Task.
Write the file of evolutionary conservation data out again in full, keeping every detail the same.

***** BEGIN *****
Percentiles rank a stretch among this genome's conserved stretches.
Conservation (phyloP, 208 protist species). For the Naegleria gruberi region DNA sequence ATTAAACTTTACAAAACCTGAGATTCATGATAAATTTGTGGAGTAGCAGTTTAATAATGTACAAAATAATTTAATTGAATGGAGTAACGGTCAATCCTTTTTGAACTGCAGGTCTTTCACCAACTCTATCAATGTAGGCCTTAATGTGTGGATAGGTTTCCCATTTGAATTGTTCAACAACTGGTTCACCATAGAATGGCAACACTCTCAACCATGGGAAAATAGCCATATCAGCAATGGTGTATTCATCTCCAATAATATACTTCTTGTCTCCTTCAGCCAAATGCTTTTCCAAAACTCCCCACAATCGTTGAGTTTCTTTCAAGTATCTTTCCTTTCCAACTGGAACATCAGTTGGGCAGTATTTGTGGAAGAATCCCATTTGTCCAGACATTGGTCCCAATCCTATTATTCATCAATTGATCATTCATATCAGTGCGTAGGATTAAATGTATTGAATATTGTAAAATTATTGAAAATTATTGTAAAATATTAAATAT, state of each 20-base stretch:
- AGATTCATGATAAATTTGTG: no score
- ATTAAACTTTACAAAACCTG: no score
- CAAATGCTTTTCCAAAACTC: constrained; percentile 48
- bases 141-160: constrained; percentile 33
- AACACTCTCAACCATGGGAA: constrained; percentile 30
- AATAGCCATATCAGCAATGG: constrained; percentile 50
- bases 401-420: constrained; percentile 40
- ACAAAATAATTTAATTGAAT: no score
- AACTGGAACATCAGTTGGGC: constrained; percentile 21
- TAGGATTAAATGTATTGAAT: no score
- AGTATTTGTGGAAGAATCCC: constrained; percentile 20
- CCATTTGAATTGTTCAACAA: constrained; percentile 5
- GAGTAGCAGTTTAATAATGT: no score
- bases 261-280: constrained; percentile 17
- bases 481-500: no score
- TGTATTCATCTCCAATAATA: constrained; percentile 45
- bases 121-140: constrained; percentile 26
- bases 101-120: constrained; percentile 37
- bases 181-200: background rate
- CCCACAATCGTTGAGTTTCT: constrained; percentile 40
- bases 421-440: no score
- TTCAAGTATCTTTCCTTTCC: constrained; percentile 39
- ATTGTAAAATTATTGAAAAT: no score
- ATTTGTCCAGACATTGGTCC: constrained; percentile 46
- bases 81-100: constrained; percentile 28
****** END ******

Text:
Percentiles rank a stretch among this genome's conserved stretches.
Conservation (phyloP, 208 protist species). For the Naegleria gruberi region DNA sequence ATTAAACTTTACAAAACCTGAGATTCATGATAAATTTGTGGAGTAGCAGTTTAATAATGTACAAAATAATTTAATTGAATGGAGTAACGGTCAATCCTTTTTGAACTGCAGGTCTTTCACCAACTCTATCAATGTAGGCCTTAATGTGTGGATAGGTTTCCCATTTGAATTGTTCAACAACTGGTTCACCATAGAATGGCAACACTCTCAACCATGGGAAAATAGCCATATCAGCAATGGTGTATTCATCTCCAATAATATACTTCTTGTCTCCTTCAGCCAAATGCTTTTCCAAAACTCCCCACAATCGTTGAGTTTCTTTCAAGTATCTTTCCTTTCCAACTGGAACATCAGTTGGGCAGTATTTGTGGAAGAATCCCATTTGTCCAGACATTGGTCCCAATCCTATTATTCATCAATTGATCATTCATATCAGTGCGTAGGATTAAATGTATTGAATATTGTAAAATTATTGAAAATTATTGTAAAATATTAAATAT, state of each 20-base stretch:
- AGATTCATGATAAATTTGTG: no score
- ATTAAACTTTACAAAACCTG: no score
- CAAATGCTTTTCCAAAACTC: constrained; percentile 48
- bases 141-160: constrained; percentile 33
- AACACTCTCAACCATGGGAA: constrained; percentile 30
- AATAGCCATATCAGCAATGG: constrained; percentile 50
- bases 401-420: constrained; percentile 40
- ACAAAATAATTTAATTGAAT: no score
- AACTGGAACATCAGTTGGGC: constrained; percentile 21
- TAGGATTAAATGTATTGAAT: no score
- AGTATTTGTGGAAGAATCCC: constrained; percentile 20
- CCATTTGAATTGTTCAACAA: constrained; percentile 5
- GAGTAGCAGTTTAATAATGT: no score
- bases 261-280: constrained; percentile 17
- bases 481-500: no score
- TGTATTCATCTCCAATAATA: constrained; percentile 45
- bases 121-140: constrained; percentile 26
- bases 101-120: constrained; percentile 37
- bases 181-200: background rate
- CCCACAATCGTTGAGTTTCT: constrained; percentile 40
- bases 421-440: no score
- TTCAAGTATCTTTCCTTTCC: constrained; percentile 39
- ATTGTAAAATTATTGAAAAT: no score
- ATTTGTCCAGACATTGGTCC: constrained; percentile 46
- bases 81-100: constrained; percentile 28